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CFB: The BEST SEC Schedule Plan

One of the biggest issues the SEC has had in developing a schedule for after Texas and Oklahoma join is will it continue with its eight-game conference schedule or move to a nine-game conference schedule. Getting the schedule right will facilitate the highest fan interest and maximize TV ratings both leading to more money.


There are arguments for both scheduling plans.


Eight Game Schedule Benefits

- The SEC is LOADED with tough teams. A nine-game conference schedule just makes having a CFP worthy season unnecessarily difficult.

- With an eight-game conference schedule it's entirely possible that means one extra SEC team gets into a 12-team playoff (four instead of three?)

- An eight-game conference schedule makes getting bowl eligible more viable. THIS is critically important to the lower half of the conference.

- An eight-game conference schedule facilitates schools like OU and others to continue their non-conference rivalry games. What if the eight-game schedule allowed OU to continue Bedlam or Texas to schedule a yearly game with Texas Tech or TCU? What if going to nine caused Georgia- Georgia Tech, Kentucky- Louisville, South Carolina- Clemson, and others to be eliminated? THAT is a REAL possibility for those SEC teams.

- The additional non-conference games are important to the SEC region's non-conference program's viability. Do SEC schools necessarily care about that? Maybe they should to be able grow the sport.


Nine Game Schedule Benefits

- TV Money. A nine-game conference schedule means more inventory for TV partners and ultimately more money for the conference.

- Is an eight-game conference schedule really sufficient to determine the two teams that should play in the conference championship game when they would have played barely half of the conference teams?

- A nine-game conference schedule makes scheduling all of the key rivalry games regularly easier

- A nine-game conference schedule makes it easier to eliminate long periods where teams simply don't play each other.


I think both sides have been making these points and more every time the scheduling debate happens. You may think the answer is easy for the SEC- just go to nine conference games and adopt the 366 plan. If it was easy, it would have already happened. A majority of the coaches want the 8-game schedule. VERY few favor the 177 plan that is the default 8-game conference schedule plan. This is WHY the plan I show you is the best plan.

  • What if I gave you an SEC schedule plan that makes this decision extremely flexible? You could try one path for a couple of years and change to the other if you wanted to without redoing the entire schedule.

  • What if I gave you an SEC schedule plan that allows most every major current rivalry to occur yearly? What if the few rivalries that don't happen yearly would happen every other year?

  • What if this SEC schedule plan could easily be applied to baseball and basketball and probably every sport to make sure the teams the university audience were most eager to see their teams compete against were also guaranteed to be given priority?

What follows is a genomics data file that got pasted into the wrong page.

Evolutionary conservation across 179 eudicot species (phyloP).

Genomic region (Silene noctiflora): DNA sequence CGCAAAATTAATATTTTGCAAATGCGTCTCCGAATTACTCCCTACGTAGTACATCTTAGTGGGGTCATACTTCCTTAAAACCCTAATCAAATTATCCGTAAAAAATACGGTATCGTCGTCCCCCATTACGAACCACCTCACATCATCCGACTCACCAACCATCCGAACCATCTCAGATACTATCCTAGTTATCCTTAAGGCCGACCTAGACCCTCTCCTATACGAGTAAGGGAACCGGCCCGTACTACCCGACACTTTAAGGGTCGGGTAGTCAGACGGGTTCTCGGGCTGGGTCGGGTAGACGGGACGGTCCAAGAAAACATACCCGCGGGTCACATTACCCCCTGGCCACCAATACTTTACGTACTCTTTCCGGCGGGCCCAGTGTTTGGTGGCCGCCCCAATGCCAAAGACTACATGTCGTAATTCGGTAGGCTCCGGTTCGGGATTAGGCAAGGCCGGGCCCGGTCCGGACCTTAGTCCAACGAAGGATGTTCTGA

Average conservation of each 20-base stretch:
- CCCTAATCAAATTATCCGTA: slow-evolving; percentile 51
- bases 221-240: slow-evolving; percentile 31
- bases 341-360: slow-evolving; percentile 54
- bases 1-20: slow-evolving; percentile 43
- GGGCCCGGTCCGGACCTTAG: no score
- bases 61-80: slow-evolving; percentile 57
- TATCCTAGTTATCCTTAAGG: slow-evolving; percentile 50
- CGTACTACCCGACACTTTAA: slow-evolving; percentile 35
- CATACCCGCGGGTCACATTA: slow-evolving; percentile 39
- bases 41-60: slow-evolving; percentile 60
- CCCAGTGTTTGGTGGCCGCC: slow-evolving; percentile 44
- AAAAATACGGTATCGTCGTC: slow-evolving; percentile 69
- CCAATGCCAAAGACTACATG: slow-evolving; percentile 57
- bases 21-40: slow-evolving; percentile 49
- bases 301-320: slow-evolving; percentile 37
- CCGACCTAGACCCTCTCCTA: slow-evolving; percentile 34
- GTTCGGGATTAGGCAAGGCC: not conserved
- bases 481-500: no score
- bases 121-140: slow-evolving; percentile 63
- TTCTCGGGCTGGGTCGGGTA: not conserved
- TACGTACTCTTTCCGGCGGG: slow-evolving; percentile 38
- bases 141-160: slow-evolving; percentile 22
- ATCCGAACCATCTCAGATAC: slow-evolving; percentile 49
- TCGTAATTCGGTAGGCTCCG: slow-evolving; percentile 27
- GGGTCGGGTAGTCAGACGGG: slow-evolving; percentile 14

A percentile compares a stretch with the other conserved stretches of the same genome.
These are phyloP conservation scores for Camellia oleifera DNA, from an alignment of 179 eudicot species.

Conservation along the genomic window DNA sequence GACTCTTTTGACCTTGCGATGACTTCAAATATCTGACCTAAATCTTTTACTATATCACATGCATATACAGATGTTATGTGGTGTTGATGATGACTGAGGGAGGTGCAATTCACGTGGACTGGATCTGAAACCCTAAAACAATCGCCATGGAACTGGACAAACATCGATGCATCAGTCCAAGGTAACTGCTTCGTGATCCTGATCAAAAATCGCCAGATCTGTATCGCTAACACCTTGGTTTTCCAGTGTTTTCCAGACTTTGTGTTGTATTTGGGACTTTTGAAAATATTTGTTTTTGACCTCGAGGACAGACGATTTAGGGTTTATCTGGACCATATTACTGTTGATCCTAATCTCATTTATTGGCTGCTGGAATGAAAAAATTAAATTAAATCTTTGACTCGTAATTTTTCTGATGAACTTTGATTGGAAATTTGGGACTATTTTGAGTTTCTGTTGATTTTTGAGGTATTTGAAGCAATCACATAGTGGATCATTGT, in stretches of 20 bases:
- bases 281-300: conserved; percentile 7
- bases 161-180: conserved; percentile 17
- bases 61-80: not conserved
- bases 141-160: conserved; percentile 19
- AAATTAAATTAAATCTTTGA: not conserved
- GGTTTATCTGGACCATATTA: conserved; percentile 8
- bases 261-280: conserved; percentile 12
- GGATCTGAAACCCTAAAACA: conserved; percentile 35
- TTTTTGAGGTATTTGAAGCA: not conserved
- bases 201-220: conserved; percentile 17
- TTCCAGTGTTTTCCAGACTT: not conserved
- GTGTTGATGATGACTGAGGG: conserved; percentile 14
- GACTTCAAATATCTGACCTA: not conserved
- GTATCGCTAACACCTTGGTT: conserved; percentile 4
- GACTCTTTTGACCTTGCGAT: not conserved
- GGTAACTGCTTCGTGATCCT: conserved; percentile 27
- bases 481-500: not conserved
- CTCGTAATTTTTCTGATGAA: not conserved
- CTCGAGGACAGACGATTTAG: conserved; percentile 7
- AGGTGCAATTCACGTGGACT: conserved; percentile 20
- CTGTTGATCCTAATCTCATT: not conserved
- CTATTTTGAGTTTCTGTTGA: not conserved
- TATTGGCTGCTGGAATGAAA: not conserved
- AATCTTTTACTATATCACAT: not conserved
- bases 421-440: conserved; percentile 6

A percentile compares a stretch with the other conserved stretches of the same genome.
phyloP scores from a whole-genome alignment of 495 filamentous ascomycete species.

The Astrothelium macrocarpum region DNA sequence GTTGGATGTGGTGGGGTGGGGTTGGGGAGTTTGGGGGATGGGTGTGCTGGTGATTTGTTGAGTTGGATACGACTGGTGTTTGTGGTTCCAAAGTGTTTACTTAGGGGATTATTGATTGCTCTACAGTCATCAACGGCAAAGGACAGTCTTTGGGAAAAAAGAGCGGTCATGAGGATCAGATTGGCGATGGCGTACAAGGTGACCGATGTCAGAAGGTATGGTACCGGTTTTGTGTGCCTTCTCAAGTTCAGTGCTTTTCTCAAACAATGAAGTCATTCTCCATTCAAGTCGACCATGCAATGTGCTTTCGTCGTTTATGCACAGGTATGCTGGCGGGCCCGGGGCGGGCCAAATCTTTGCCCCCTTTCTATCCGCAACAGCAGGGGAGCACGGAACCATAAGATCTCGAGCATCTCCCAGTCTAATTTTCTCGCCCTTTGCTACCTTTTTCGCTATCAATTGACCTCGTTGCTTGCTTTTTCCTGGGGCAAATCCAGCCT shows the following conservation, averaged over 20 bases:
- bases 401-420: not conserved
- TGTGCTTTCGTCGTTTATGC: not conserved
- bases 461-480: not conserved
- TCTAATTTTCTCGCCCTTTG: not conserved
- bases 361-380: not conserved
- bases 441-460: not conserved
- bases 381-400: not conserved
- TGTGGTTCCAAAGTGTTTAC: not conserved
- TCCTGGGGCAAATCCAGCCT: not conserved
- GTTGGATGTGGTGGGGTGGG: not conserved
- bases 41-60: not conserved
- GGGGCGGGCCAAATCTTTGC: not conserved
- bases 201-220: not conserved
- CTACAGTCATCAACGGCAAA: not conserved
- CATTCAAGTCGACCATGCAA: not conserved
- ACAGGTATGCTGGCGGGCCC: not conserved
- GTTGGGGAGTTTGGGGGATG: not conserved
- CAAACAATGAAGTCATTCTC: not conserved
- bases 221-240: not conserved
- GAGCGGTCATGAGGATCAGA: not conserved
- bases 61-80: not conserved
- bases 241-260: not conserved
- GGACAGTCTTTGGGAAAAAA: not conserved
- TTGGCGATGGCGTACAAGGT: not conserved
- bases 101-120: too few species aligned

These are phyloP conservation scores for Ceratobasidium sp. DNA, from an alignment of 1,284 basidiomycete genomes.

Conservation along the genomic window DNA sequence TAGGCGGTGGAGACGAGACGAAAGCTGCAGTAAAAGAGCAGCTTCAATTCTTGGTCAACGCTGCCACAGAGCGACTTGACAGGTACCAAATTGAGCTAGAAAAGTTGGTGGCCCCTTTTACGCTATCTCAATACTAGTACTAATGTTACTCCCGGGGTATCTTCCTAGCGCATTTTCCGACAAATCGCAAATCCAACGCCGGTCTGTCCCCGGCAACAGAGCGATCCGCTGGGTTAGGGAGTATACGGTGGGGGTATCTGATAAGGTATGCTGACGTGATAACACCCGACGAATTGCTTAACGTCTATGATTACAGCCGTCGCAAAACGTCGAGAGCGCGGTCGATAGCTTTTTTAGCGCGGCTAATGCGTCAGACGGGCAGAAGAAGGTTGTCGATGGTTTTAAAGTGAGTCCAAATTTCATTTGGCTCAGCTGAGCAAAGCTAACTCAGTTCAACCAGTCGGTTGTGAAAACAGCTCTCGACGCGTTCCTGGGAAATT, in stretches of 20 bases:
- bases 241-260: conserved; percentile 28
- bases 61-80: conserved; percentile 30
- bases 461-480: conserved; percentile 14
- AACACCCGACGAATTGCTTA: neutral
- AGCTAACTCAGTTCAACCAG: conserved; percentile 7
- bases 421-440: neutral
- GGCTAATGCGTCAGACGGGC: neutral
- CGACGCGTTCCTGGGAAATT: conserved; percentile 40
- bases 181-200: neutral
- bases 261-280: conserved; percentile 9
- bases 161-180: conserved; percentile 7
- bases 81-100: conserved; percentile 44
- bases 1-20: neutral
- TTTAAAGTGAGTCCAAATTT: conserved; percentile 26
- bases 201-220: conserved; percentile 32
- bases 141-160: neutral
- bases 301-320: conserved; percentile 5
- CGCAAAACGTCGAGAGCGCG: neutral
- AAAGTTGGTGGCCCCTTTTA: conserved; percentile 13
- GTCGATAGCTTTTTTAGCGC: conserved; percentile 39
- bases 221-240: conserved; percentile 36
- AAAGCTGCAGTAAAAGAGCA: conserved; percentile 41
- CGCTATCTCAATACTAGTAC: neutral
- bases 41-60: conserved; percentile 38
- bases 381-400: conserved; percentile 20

• What if this SEC schedule plan would generally minimize the travel costs by scheduling the teams closest to most (not 100%) schools were the ones the teams had scheduled?

I have that plan.


First, this is a four-tiered plan.


Tier one- Regional PODS

There have been a lot of discussion about pods, but this plan is different because it is a pods plan.


This part of the plan helps with the travel costs for most schools. One divides the 16-team SEC into four Pods as shown.


Teams in the pods will preferentially play each other in all sports. In football, members of the pod will play each other every year.


You are probably thinking "So what- it's a pod plan. Do you know how many rivalry games you lose in a pod plan? For example, what about Georgia-Auburn?" Oh, SEC fan, this is a POD PLUS plan.


Tier two- Annual PARTNERS

The plus is your two additional partners. In general, these are two teams that many of the schools have that are intense rivals that are not in their pods.


This includes:

- Georgia- Auburn

- Texas- Arkansas

- Alabama- LSU

- Tennessee- Florida

- LSU- Texas A&M

among others.


There are other semi-intense rivalries on this list two. These games should be played yearly too. Unfortunately, some schools don't really have additional rivalries - yet. Maybe Oklahoma- Georgia becomes one if they play yearly. Yes, I know the Columbia rivalry of South Carolina- Mizzou is not that big of a game, but everyone needed a couple of games, so why not?


Don't worry Ags; I got you covered with LSU-A&M. I would not want you to lose a game you lose seven out of ten times. (My son went to LSU too.)


In the chart above. I kept the color coding of the pods of each team.


You may wonder now how this would work if I were allocating FIVE games to yearly pod and partner games.


Tier three- Biennial or Triennial Rivals Games